Brief Fact Summary. Plaintiff had left Defendant department store after shopping. Defendant Reinhardt, a security guard working for the store approached her in the parking lot and asked to see the contents of her purse. He determined that, despite reports of another witness, Plaintiff had not stolen anything and returned to the store.
Synopsis of Rule of Law. There exists a privilege for merchants or shopkeepers to detain those whom they reasonably believe to have unlawfully taken chattels for a reasonable investigation and thereby avoid liability for false imprisonment.
There can be no such thing as an action for false imprisonment where the plaintiff has not been arrested; and while, as has been held, manual seizure is not necessary, there must be that or its equivalent in some sort of personal coercion.View Full Point of Law
Issue. Was the trial court correct in denying the Defendants’ motion for judgment notwithstanding the verdict on the basis of privilege?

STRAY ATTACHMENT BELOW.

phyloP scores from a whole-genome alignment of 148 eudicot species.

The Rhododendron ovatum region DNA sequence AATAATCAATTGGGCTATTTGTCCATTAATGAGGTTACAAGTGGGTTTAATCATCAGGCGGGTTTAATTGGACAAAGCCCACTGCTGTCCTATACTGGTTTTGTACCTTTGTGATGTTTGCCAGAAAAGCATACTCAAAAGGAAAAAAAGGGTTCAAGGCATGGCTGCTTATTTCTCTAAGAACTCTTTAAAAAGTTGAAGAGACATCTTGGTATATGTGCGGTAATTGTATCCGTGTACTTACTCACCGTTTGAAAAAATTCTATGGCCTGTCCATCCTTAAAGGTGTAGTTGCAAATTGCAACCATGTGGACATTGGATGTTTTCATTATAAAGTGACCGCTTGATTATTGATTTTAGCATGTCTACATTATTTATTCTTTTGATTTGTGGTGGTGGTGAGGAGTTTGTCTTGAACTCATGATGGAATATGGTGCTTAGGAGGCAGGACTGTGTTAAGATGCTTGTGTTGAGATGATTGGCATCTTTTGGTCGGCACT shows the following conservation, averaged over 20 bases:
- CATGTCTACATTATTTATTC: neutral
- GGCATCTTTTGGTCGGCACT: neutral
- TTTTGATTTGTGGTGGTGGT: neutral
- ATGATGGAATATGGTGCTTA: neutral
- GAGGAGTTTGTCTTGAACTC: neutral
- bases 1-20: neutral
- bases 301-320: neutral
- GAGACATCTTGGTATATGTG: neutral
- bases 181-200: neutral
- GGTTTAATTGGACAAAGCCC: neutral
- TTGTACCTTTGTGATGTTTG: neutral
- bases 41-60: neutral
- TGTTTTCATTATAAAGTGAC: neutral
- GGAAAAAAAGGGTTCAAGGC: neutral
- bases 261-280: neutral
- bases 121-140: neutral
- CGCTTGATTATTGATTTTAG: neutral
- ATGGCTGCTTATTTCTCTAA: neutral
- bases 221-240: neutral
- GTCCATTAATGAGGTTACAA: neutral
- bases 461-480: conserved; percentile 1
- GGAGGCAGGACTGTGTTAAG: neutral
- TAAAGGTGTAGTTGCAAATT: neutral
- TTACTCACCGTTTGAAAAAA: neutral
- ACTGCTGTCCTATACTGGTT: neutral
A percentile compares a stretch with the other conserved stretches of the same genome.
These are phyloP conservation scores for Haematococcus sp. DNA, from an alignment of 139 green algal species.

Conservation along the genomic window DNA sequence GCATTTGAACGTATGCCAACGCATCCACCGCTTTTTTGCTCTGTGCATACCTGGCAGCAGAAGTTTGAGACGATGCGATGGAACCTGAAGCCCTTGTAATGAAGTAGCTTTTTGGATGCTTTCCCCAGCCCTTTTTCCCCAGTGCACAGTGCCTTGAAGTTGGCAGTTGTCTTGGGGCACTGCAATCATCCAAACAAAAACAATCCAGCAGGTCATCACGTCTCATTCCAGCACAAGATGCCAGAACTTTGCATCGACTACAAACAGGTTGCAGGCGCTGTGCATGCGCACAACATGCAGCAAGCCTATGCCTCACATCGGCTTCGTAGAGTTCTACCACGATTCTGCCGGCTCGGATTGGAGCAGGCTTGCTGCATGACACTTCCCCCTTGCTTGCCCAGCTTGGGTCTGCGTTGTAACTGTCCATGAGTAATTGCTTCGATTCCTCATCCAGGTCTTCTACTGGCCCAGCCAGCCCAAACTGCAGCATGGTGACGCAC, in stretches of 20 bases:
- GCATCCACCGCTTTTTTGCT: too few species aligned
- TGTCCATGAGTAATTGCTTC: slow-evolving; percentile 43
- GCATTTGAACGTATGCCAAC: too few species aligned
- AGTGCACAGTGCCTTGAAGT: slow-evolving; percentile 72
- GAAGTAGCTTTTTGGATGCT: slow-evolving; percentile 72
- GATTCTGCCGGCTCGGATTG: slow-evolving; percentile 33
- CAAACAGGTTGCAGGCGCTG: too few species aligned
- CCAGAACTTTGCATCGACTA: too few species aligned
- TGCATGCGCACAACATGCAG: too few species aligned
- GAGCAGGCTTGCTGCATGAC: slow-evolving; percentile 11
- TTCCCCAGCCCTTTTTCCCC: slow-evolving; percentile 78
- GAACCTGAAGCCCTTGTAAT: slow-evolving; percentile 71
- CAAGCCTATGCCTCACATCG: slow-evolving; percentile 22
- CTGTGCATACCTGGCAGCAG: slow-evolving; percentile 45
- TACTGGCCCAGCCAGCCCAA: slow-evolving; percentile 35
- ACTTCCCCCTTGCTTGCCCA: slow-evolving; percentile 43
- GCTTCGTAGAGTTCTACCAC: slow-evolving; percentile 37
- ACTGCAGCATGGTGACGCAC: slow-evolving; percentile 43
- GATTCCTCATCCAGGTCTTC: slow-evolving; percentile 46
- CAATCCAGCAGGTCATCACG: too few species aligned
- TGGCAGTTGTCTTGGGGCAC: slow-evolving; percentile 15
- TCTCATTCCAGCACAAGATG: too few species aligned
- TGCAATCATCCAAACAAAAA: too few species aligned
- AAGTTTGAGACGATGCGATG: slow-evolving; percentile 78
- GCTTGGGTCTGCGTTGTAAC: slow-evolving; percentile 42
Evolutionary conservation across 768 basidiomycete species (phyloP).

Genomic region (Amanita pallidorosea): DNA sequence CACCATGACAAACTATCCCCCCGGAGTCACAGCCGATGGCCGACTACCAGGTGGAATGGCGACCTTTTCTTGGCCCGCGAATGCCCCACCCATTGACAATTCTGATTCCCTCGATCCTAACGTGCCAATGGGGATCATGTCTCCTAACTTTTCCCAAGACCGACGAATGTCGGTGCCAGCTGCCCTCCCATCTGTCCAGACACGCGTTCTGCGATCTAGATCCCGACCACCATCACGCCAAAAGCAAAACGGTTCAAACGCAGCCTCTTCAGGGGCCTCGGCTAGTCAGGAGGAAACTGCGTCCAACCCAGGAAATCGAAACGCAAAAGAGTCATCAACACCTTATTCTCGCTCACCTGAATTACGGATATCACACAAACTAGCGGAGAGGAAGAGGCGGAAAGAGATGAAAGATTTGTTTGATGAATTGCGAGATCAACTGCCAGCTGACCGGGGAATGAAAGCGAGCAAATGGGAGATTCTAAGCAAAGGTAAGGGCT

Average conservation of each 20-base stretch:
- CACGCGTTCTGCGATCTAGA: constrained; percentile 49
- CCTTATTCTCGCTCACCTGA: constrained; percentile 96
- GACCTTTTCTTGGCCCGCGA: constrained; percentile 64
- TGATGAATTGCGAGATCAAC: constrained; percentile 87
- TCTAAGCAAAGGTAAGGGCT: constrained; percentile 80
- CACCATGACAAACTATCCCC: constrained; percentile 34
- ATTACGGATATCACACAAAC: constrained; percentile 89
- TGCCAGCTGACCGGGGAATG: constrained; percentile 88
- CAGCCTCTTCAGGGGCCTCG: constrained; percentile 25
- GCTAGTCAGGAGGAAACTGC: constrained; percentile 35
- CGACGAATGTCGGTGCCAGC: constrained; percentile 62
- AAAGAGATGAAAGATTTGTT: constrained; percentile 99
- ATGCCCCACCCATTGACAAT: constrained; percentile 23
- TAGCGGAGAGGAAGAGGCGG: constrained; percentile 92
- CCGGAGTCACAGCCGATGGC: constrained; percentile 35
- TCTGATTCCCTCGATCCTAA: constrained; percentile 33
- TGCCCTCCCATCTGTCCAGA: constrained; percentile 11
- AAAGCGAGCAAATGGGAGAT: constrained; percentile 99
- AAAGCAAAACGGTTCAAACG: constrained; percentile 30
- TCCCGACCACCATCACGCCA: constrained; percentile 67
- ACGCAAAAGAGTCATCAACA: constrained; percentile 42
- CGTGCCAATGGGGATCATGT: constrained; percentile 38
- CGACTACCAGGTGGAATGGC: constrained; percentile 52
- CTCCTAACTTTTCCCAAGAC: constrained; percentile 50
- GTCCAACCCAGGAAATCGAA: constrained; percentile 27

Held. No. Reversed and remanded for new trial. If Defendant reasonably believed that Plaintiff had unlawfully taken items form the store, he was privileged to detain the Plaintiff for a reasonable investigation.
Discussion. This case introduces the shopkeeper or merchant’s privilege to detain a suspected shoplifter for investigation. There are two important issues with respect to the privilege: 1) whether there was a reasonable belief that an item had been unlawfully taken; and 2) whether the investigation undertaken in response to this belief was reasonable. Satisfaction of both elements will provide a defense to a claim of false imprisonment.